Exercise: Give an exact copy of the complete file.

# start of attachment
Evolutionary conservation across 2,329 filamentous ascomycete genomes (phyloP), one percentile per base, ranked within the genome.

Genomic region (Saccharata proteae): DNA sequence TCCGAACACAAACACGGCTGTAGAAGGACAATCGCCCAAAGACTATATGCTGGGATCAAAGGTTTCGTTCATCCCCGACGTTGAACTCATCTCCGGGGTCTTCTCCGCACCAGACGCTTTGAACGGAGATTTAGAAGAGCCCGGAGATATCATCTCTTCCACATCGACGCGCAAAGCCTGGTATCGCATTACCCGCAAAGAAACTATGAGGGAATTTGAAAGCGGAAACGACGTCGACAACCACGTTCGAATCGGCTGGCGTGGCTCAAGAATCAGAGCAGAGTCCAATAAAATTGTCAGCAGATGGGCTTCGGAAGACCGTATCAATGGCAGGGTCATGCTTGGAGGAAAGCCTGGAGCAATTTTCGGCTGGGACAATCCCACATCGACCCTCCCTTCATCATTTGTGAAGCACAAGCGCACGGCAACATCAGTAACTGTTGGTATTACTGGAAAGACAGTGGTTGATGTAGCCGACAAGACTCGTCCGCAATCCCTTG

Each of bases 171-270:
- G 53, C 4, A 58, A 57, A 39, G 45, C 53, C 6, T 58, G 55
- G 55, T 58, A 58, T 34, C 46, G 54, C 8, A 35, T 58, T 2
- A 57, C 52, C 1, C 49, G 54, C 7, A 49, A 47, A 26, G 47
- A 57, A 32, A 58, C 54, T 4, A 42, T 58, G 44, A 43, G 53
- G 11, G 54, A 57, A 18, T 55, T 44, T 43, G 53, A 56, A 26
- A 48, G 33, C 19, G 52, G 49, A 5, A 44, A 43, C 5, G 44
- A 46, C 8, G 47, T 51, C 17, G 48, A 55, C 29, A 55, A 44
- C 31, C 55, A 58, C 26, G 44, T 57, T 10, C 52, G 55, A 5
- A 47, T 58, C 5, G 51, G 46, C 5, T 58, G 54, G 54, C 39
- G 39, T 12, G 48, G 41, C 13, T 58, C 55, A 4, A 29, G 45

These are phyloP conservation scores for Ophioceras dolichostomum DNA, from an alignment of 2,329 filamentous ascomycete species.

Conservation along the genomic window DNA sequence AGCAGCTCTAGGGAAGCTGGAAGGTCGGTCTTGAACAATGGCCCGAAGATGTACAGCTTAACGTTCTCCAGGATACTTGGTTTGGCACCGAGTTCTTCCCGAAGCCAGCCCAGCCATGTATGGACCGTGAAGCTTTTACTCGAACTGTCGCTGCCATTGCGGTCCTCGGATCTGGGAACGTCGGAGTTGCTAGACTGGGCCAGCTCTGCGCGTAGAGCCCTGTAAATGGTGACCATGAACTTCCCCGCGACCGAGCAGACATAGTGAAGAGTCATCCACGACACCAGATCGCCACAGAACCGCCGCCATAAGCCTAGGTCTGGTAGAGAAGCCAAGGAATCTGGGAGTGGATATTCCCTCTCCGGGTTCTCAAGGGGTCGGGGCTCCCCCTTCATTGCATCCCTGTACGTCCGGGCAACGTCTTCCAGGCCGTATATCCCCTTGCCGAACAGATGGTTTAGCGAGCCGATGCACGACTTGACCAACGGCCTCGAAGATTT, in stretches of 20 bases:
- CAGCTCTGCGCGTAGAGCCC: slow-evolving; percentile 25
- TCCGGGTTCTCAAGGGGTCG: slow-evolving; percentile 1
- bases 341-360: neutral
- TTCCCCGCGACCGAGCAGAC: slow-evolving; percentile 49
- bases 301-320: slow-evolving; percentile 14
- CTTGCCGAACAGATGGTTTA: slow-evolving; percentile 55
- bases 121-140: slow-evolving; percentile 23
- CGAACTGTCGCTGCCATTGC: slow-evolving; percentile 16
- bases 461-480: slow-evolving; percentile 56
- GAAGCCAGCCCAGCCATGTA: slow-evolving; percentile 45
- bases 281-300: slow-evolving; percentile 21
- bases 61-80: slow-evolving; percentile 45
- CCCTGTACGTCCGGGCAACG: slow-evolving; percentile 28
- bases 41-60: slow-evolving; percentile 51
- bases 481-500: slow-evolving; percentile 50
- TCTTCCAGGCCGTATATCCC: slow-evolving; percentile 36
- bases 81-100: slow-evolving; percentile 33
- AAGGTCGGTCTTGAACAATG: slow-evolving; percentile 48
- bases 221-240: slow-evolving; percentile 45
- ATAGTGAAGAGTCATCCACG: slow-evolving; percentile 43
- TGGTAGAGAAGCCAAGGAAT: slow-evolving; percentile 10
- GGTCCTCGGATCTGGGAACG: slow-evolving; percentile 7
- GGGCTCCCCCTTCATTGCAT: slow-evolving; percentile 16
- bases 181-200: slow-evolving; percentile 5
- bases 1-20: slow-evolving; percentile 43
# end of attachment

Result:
Evolutionary conservation across 2,329 filamentous ascomycete genomes (phyloP), one percentile per base, ranked within the genome.

Genomic region (Saccharata proteae): DNA sequence TCCGAACACAAACACGGCTGTAGAAGGACAATCGCCCAAAGACTATATGCTGGGATCAAAGGTTTCGTTCATCCCCGACGTTGAACTCATCTCCGGGGTCTTCTCCGCACCAGACGCTTTGAACGGAGATTTAGAAGAGCCCGGAGATATCATCTCTTCCACATCGACGCGCAAAGCCTGGTATCGCATTACCCGCAAAGAAACTATGAGGGAATTTGAAAGCGGAAACGACGTCGACAACCACGTTCGAATCGGCTGGCGTGGCTCAAGAATCAGAGCAGAGTCCAATAAAATTGTCAGCAGATGGGCTTCGGAAGACCGTATCAATGGCAGGGTCATGCTTGGAGGAAAGCCTGGAGCAATTTTCGGCTGGGACAATCCCACATCGACCCTCCCTTCATCATTTGTGAAGCACAAGCGCACGGCAACATCAGTAACTGTTGGTATTACTGGAAAGACAGTGGTTGATGTAGCCGACAAGACTCGTCCGCAATCCCTTG

Each of bases 171-270:
- G 53, C 4, A 58, A 57, A 39, G 45, C 53, C 6, T 58, G 55
- G 55, T 58, A 58, T 34, C 46, G 54, C 8, A 35, T 58, T 2
- A 57, C 52, C 1, C 49, G 54, C 7, A 49, A 47, A 26, G 47
- A 57, A 32, A 58, C 54, T 4, A 42, T 58, G 44, A 43, G 53
- G 11, G 54, A 57, A 18, T 55, T 44, T 43, G 53, A 56, A 26
- A 48, G 33, C 19, G 52, G 49, A 5, A 44, A 43, C 5, G 44
- A 46, C 8, G 47, T 51, C 17, G 48, A 55, C 29, A 55, A 44
- C 31, C 55, A 58, C 26, G 44, T 57, T 10, C 52, G 55, A 5
- A 47, T 58, C 5, G 51, G 46, C 5, T 58, G 54, G 54, C 39
- G 39, T 12, G 48, G 41, C 13, T 58, C 55, A 4, A 29, G 45

These are phyloP conservation scores for Ophioceras dolichostomum DNA, from an alignment of 2,329 filamentous ascomycete species.

Conservation along the genomic window DNA sequence AGCAGCTCTAGGGAAGCTGGAAGGTCGGTCTTGAACAATGGCCCGAAGATGTACAGCTTAACGTTCTCCAGGATACTTGGTTTGGCACCGAGTTCTTCCCGAAGCCAGCCCAGCCATGTATGGACCGTGAAGCTTTTACTCGAACTGTCGCTGCCATTGCGGTCCTCGGATCTGGGAACGTCGGAGTTGCTAGACTGGGCCAGCTCTGCGCGTAGAGCCCTGTAAATGGTGACCATGAACTTCCCCGCGACCGAGCAGACATAGTGAAGAGTCATCCACGACACCAGATCGCCACAGAACCGCCGCCATAAGCCTAGGTCTGGTAGAGAAGCCAAGGAATCTGGGAGTGGATATTCCCTCTCCGGGTTCTCAAGGGGTCGGGGCTCCCCCTTCATTGCATCCCTGTACGTCCGGGCAACGTCTTCCAGGCCGTATATCCCCTTGCCGAACAGATGGTTTAGCGAGCCGATGCACGACTTGACCAACGGCCTCGAAGATTT, in stretches of 20 bases:
- CAGCTCTGCGCGTAGAGCCC: slow-evolving; percentile 25
- TCCGGGTTCTCAAGGGGTCG: slow-evolving; percentile 1
- bases 341-360: neutral
- TTCCCCGCGACCGAGCAGAC: slow-evolving; percentile 49
- bases 301-320: slow-evolving; percentile 14
- CTTGCCGAACAGATGGTTTA: slow-evolving; percentile 55
- bases 121-140: slow-evolving; percentile 23
- CGAACTGTCGCTGCCATTGC: slow-evolving; percentile 16
- bases 461-480: slow-evolving; percentile 56
- GAAGCCAGCCCAGCCATGTA: slow-evolving; percentile 45
- bases 281-300: slow-evolving; percentile 21
- bases 61-80: slow-evolving; percentile 45
- CCCTGTACGTCCGGGCAACG: slow-evolving; percentile 28
- bases 41-60: slow-evolving; percentile 51
- bases 481-500: slow-evolving; percentile 50
- TCTTCCAGGCCGTATATCCC: slow-evolving; percentile 36
- bases 81-100: slow-evolving; percentile 33
- AAGGTCGGTCTTGAACAATG: slow-evolving; percentile 48
- bases 221-240: slow-evolving; percentile 45
- ATAGTGAAGAGTCATCCACG: slow-evolving; percentile 43
- TGGTAGAGAAGCCAAGGAAT: slow-evolving; percentile 10
- GGTCCTCGGATCTGGGAACG: slow-evolving; percentile 7
- GGGCTCCCCCTTCATTGCAT: slow-evolving; percentile 16
- bases 181-200: slow-evolving; percentile 5
- bases 1-20: slow-evolving; percentile 43